JAKARTA — Anisah Firdaus Bandu’s mother called her in tears from her hometown of Palu on Friday evening when a magnitude 7.5 earthquake jolted the island of Sulawesi in eastern Indonesia. Since then, with cellphone towers and other infrastructure damaged by the quake and an ensuing tsunami, Anisah hasn’t heard from her parents, who are among thousands believed unaccounted for in the disaster that has left at least 800 people dead, officials said Sunday. “My mother cried a lot, she tried to pick up my father at his office,” said Anisah, a civil servant in Jakarta, the capital. “I really tried hard to reach them till now but I can’t.” As anxious relatives tried to place phone calls in vain and clamored to board military or relief flights to Palu, a town of some 380,000 people, emergency crews struggled to reach the worst affected areas, including a string of coastal towns that remained cut off by washed-out roads and downed communication lines.
JAKARTA — Indonesian officials said 384 people were killed and many more remained unaccounted for after an earthquake of magnitude 7.5 on Friday evening triggered a sundown tsunami measuring between five and ten feet high that washed over Palu and Donggala, two coastal cities in Sulawesi in the east of the Indonesian archipelago. Earlier on Saturday Sutopo Nugroho, the disaster mitigation agency spokesman, told media in capital Jakarta that the deaths had been tallied from four hospitals in Palu, population c.a 380,000, and that there were likely to be “many [more] victims,” possibly including hundreds of people who were attending a beach festival when the waves hit. Among the dead was Anthonius Gunawan Agung, a young air traffic controller who died after leaping from a damaged airport navigation tower in Palu, after ensuring a commercial flight took off before the disaster hit.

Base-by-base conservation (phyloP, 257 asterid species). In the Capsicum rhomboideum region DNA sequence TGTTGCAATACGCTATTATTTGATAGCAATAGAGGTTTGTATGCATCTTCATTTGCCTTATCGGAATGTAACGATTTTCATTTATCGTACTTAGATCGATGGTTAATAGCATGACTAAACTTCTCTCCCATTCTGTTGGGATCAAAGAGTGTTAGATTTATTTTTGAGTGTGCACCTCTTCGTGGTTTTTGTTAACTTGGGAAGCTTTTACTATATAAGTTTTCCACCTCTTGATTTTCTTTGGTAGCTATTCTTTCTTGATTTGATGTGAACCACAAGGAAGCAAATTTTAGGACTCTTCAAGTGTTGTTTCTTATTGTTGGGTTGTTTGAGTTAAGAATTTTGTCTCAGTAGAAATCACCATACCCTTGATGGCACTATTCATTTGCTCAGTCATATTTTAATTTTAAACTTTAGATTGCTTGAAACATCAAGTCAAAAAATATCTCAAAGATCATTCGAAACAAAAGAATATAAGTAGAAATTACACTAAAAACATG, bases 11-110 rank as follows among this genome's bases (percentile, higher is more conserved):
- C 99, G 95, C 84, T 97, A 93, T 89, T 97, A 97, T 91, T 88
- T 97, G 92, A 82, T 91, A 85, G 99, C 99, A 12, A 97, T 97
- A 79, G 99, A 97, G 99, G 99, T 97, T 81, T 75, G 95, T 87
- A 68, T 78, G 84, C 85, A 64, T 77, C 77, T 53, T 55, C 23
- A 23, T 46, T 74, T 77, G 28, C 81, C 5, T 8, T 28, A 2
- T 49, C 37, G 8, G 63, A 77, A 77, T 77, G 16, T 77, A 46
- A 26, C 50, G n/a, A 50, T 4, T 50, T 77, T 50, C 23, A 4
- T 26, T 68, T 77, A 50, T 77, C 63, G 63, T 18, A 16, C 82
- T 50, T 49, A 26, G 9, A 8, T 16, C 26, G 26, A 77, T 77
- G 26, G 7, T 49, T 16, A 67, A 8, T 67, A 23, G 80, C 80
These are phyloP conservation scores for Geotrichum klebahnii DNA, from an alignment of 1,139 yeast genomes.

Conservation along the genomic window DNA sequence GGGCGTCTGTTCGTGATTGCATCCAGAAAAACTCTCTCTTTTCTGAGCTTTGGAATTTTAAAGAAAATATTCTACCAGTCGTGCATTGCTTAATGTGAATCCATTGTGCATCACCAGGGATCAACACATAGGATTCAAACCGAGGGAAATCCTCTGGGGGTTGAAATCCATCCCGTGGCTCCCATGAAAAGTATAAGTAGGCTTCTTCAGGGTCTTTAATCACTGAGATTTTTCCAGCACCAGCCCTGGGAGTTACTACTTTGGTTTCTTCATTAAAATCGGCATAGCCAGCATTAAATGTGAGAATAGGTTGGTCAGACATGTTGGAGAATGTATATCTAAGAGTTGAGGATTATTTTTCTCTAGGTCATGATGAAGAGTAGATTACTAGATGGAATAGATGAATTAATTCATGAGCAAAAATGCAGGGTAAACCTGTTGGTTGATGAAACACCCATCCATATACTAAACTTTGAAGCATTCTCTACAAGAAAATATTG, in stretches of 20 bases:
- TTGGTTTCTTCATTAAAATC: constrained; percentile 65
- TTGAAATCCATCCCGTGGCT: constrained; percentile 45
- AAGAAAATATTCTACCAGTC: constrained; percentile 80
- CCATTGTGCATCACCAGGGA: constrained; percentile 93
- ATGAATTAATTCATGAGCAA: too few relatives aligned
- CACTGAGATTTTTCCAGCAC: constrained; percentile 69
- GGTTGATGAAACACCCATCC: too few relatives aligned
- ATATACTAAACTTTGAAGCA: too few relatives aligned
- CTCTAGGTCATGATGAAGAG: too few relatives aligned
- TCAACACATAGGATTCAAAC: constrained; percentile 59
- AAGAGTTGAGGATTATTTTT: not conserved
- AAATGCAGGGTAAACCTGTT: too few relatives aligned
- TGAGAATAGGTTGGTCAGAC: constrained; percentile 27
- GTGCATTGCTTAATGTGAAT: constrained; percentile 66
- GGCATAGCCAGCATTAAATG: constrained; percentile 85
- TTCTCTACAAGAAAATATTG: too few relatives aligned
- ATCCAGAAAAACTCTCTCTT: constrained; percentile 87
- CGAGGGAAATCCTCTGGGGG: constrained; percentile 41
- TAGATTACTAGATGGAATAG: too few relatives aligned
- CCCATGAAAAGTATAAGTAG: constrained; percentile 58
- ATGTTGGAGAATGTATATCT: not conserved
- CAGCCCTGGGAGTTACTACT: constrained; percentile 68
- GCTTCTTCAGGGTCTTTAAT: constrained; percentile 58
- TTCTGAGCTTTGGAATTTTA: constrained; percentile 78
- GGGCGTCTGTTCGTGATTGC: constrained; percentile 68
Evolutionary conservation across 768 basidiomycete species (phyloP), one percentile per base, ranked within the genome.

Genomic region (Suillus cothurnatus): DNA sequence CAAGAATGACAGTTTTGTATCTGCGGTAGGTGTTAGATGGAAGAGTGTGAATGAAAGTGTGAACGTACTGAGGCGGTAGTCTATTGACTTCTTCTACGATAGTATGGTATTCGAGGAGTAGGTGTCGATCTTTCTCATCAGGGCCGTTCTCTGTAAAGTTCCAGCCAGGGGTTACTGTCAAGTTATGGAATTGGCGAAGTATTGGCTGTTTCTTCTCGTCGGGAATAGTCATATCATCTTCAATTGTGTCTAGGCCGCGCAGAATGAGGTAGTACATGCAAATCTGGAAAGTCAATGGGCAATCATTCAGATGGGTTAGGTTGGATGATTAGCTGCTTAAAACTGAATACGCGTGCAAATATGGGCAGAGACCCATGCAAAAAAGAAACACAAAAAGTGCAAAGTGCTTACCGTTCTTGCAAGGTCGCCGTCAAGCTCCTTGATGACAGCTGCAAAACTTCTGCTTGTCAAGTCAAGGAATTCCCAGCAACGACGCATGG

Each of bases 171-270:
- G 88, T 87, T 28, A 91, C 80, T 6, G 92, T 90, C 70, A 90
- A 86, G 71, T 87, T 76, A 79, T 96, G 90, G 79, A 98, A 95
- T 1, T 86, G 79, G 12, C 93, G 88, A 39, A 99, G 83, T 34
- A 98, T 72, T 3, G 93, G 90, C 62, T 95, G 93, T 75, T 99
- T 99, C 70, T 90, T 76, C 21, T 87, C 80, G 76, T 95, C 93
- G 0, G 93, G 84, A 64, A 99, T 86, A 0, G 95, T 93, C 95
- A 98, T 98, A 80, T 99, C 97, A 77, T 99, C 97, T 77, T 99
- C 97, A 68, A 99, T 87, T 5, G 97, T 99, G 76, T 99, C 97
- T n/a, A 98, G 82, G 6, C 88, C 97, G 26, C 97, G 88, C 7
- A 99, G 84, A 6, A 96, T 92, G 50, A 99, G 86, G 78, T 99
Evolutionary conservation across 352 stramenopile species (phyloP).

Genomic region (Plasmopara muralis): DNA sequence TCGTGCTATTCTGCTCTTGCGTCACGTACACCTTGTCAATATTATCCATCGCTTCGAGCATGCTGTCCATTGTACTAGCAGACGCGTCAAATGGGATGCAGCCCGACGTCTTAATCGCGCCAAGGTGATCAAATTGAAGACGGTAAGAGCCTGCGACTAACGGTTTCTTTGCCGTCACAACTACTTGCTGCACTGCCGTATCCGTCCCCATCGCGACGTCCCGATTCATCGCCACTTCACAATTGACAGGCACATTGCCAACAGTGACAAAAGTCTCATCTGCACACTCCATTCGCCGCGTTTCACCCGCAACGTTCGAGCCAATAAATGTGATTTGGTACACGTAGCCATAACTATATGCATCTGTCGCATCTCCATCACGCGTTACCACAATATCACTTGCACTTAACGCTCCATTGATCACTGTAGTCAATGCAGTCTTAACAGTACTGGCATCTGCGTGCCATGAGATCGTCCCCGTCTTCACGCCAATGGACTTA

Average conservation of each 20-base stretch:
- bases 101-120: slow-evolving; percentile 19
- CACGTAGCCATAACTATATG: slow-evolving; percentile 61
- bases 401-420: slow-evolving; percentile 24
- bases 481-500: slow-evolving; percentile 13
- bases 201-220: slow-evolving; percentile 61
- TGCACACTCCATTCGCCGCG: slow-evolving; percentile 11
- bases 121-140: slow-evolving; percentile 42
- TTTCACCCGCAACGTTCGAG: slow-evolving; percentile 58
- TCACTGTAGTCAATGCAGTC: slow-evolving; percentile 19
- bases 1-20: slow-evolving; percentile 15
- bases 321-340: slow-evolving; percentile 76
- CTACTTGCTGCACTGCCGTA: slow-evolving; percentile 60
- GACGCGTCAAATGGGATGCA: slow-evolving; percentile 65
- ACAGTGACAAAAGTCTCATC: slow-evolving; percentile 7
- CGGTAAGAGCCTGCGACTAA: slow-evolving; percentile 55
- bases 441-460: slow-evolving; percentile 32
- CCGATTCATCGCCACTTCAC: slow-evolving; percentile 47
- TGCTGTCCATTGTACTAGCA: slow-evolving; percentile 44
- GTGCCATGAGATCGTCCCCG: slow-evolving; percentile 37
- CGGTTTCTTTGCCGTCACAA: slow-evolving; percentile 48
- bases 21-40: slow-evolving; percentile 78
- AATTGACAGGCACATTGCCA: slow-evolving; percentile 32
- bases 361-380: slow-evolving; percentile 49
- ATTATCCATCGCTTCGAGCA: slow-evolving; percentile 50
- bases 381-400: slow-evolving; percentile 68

KNOCK — Hundreds of thousands of Catholics gathered under dark rain clouds as Pope Francis said Mass in a Dublin park and stopped briefly to pray at Knock Shrine, a pilgrimage site in the west of Ireland, on the second and final day of his visit to Ireland. Clouds of a different sort were gathering over Francis’s increasingly troubled papacy, however, after a former Holy See ambassador to the U.S. called on Francis to resign over claims that the pope protected Theodore McCarrick, who was forced to resign as cardinal in July after accusations of sex abuse crimes. Archbishop Carlo Maria Vigano, the former Papal Nuncio in Washington, D.C., sent a statement to several Catholic newspapers overnight, in which he claimed Francis “continued to cover” for the disgraced McCarrick, who, Vigano said, was sanctioned by Benedict XVI, Francis’s immediate predecessor as pope.
DUBLIN — Pope Francis on Saturday vowed to adopt “stringent” measures to rid a crisis-convulsed Catholic Church of the “pain and shame” caused by decades of sexual abuse and its tolerance by clerical authorities. Francis traveled to Ireland, once a bastion of Catholic belief, but where religious practice that has been eroded by years of church scandal that has fed a process of secularization similar to preceding variants elsewhere in Europe. He met privately for an hour and a half with eight survivors, the Vatican said, without providing details. Two of the participants in the meeting later said the pontiff equated the scandal and cover-up with excrement.
KNOCK — When Pope Francis lands in Dublin on Saturday morning, he will encounter a land much changed from the one that gave predecessor John Paul II a euphoric welcome nearly four decades ago. “Devotion was at its peak, there were around 450,000 people here in Knock to see the pope,” said Bernard Byrne, 74, sitting inside his souvenir shop next to the parish church in Knock, a village in the west of Ireland. Behind him loomed statues of the Virgin Mary and framed photos of Francis, who will visit the Catholic pilgrimage site on Sunday, emulating John Paul II.